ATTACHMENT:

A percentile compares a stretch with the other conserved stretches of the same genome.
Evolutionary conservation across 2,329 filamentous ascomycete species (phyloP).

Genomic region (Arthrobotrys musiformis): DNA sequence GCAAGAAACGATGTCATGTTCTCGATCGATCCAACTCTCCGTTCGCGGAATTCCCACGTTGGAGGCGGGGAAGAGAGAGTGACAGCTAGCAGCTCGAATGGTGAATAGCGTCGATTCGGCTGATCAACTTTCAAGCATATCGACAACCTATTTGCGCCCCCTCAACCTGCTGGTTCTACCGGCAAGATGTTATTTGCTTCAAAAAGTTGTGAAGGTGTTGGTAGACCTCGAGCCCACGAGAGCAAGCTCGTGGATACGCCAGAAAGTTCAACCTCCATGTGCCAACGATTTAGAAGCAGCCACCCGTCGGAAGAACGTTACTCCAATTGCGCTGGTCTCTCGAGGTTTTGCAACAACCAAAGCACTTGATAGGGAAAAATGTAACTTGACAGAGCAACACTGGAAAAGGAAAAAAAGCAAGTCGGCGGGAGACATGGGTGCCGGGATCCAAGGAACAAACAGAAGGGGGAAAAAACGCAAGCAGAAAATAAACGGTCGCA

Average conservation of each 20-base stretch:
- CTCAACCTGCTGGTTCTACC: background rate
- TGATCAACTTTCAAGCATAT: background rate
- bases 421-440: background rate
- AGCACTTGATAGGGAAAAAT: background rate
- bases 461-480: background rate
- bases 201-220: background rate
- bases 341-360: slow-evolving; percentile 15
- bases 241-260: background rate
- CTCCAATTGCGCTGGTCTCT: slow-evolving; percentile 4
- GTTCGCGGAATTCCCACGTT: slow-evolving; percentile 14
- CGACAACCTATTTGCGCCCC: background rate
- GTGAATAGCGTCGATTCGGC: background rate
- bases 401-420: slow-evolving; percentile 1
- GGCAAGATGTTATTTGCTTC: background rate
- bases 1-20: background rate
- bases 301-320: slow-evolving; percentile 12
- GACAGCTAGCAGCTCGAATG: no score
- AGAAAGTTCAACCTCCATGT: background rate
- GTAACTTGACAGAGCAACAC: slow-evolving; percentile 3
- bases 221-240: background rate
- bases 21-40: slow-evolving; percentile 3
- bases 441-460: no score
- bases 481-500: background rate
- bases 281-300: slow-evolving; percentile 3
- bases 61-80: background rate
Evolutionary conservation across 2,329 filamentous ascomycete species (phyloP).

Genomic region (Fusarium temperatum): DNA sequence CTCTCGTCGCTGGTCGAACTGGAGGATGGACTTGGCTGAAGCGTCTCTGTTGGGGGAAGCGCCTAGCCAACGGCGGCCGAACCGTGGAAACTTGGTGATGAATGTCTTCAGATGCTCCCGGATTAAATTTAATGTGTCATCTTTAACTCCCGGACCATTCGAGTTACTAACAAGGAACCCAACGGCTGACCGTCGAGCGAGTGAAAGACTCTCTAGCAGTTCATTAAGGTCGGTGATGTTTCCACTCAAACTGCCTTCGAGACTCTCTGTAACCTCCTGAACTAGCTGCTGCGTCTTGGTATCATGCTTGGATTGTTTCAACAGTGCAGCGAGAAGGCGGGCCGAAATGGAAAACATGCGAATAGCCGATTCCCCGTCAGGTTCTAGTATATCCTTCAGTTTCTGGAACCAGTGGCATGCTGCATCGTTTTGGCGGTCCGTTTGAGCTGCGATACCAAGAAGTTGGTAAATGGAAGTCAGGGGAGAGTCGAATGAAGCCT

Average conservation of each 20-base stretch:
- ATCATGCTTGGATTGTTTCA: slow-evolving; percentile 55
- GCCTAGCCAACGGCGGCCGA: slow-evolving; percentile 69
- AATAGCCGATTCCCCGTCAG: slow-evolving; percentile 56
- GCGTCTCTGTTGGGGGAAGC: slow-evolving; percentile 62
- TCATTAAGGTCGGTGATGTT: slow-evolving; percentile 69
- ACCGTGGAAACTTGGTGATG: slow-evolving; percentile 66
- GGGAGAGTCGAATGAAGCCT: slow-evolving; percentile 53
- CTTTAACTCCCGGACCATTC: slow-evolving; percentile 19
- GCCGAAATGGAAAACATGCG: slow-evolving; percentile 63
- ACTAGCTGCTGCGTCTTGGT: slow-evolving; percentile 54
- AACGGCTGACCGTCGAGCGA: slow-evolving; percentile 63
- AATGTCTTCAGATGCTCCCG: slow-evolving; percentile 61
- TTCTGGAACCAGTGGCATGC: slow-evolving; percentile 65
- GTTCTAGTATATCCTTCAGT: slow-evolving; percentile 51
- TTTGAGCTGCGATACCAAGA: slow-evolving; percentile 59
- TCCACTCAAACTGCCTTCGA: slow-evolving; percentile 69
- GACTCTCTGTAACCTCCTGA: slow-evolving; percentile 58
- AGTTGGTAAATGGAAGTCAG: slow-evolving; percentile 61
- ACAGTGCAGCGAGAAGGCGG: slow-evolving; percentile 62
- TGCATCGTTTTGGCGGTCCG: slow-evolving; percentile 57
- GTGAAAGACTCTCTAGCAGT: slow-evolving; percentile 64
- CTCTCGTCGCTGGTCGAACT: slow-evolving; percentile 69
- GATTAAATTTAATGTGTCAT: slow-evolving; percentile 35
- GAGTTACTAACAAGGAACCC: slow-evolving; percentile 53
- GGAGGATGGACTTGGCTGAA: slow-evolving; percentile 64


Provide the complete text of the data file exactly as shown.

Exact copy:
A percentile compares a stretch with the other conserved stretches of the same genome.
Evolutionary conservation across 2,329 filamentous ascomycete species (phyloP).

Genomic region (Arthrobotrys musiformis): DNA sequence GCAAGAAACGATGTCATGTTCTCGATCGATCCAACTCTCCGTTCGCGGAATTCCCACGTTGGAGGCGGGGAAGAGAGAGTGACAGCTAGCAGCTCGAATGGTGAATAGCGTCGATTCGGCTGATCAACTTTCAAGCATATCGACAACCTATTTGCGCCCCCTCAACCTGCTGGTTCTACCGGCAAGATGTTATTTGCTTCAAAAAGTTGTGAAGGTGTTGGTAGACCTCGAGCCCACGAGAGCAAGCTCGTGGATACGCCAGAAAGTTCAACCTCCATGTGCCAACGATTTAGAAGCAGCCACCCGTCGGAAGAACGTTACTCCAATTGCGCTGGTCTCTCGAGGTTTTGCAACAACCAAAGCACTTGATAGGGAAAAATGTAACTTGACAGAGCAACACTGGAAAAGGAAAAAAAGCAAGTCGGCGGGAGACATGGGTGCCGGGATCCAAGGAACAAACAGAAGGGGGAAAAAACGCAAGCAGAAAATAAACGGTCGCA

Average conservation of each 20-base stretch:
- CTCAACCTGCTGGTTCTACC: background rate
- TGATCAACTTTCAAGCATAT: background rate
- bases 421-440: background rate
- AGCACTTGATAGGGAAAAAT: background rate
- bases 461-480: background rate
- bases 201-220: background rate
- bases 341-360: slow-evolving; percentile 15
- bases 241-260: background rate
- CTCCAATTGCGCTGGTCTCT: slow-evolving; percentile 4
- GTTCGCGGAATTCCCACGTT: slow-evolving; percentile 14
- CGACAACCTATTTGCGCCCC: background rate
- GTGAATAGCGTCGATTCGGC: background rate
- bases 401-420: slow-evolving; percentile 1
- GGCAAGATGTTATTTGCTTC: background rate
- bases 1-20: background rate
- bases 301-320: slow-evolving; percentile 12
- GACAGCTAGCAGCTCGAATG: no score
- AGAAAGTTCAACCTCCATGT: background rate
- GTAACTTGACAGAGCAACAC: slow-evolving; percentile 3
- bases 221-240: background rate
- bases 21-40: slow-evolving; percentile 3
- bases 441-460: no score
- bases 481-500: background rate
- bases 281-300: slow-evolving; percentile 3
- bases 61-80: background rate
Evolutionary conservation across 2,329 filamentous ascomycete species (phyloP).

Genomic region (Fusarium temperatum): DNA sequence CTCTCGTCGCTGGTCGAACTGGAGGATGGACTTGGCTGAAGCGTCTCTGTTGGGGGAAGCGCCTAGCCAACGGCGGCCGAACCGTGGAAACTTGGTGATGAATGTCTTCAGATGCTCCCGGATTAAATTTAATGTGTCATCTTTAACTCCCGGACCATTCGAGTTACTAACAAGGAACCCAACGGCTGACCGTCGAGCGAGTGAAAGACTCTCTAGCAGTTCATTAAGGTCGGTGATGTTTCCACTCAAACTGCCTTCGAGACTCTCTGTAACCTCCTGAACTAGCTGCTGCGTCTTGGTATCATGCTTGGATTGTTTCAACAGTGCAGCGAGAAGGCGGGCCGAAATGGAAAACATGCGAATAGCCGATTCCCCGTCAGGTTCTAGTATATCCTTCAGTTTCTGGAACCAGTGGCATGCTGCATCGTTTTGGCGGTCCGTTTGAGCTGCGATACCAAGAAGTTGGTAAATGGAAGTCAGGGGAGAGTCGAATGAAGCCT

Average conservation of each 20-base stretch:
- ATCATGCTTGGATTGTTTCA: slow-evolving; percentile 55
- GCCTAGCCAACGGCGGCCGA: slow-evolving; percentile 69
- AATAGCCGATTCCCCGTCAG: slow-evolving; percentile 56
- GCGTCTCTGTTGGGGGAAGC: slow-evolving; percentile 62
- TCATTAAGGTCGGTGATGTT: slow-evolving; percentile 69
- ACCGTGGAAACTTGGTGATG: slow-evolving; percentile 66
- GGGAGAGTCGAATGAAGCCT: slow-evolving; percentile 53
- CTTTAACTCCCGGACCATTC: slow-evolving; percentile 19
- GCCGAAATGGAAAACATGCG: slow-evolving; percentile 63
- ACTAGCTGCTGCGTCTTGGT: slow-evolving; percentile 54
- AACGGCTGACCGTCGAGCGA: slow-evolving; percentile 63
- AATGTCTTCAGATGCTCCCG: slow-evolving; percentile 61
- TTCTGGAACCAGTGGCATGC: slow-evolving; percentile 65
- GTTCTAGTATATCCTTCAGT: slow-evolving; percentile 51
- TTTGAGCTGCGATACCAAGA: slow-evolving; percentile 59
- TCCACTCAAACTGCCTTCGA: slow-evolving; percentile 69
- GACTCTCTGTAACCTCCTGA: slow-evolving; percentile 58
- AGTTGGTAAATGGAAGTCAG: slow-evolving; percentile 61
- ACAGTGCAGCGAGAAGGCGG: slow-evolving; percentile 62
- TGCATCGTTTTGGCGGTCCG: slow-evolving; percentile 57
- GTGAAAGACTCTCTAGCAGT: slow-evolving; percentile 64
- CTCTCGTCGCTGGTCGAACT: slow-evolving; percentile 69
- GATTAAATTTAATGTGTCAT: slow-evolving; percentile 35
- GAGTTACTAACAAGGAACCC: slow-evolving; percentile 53
- GGAGGATGGACTTGGCTGAA: slow-evolving; percentile 64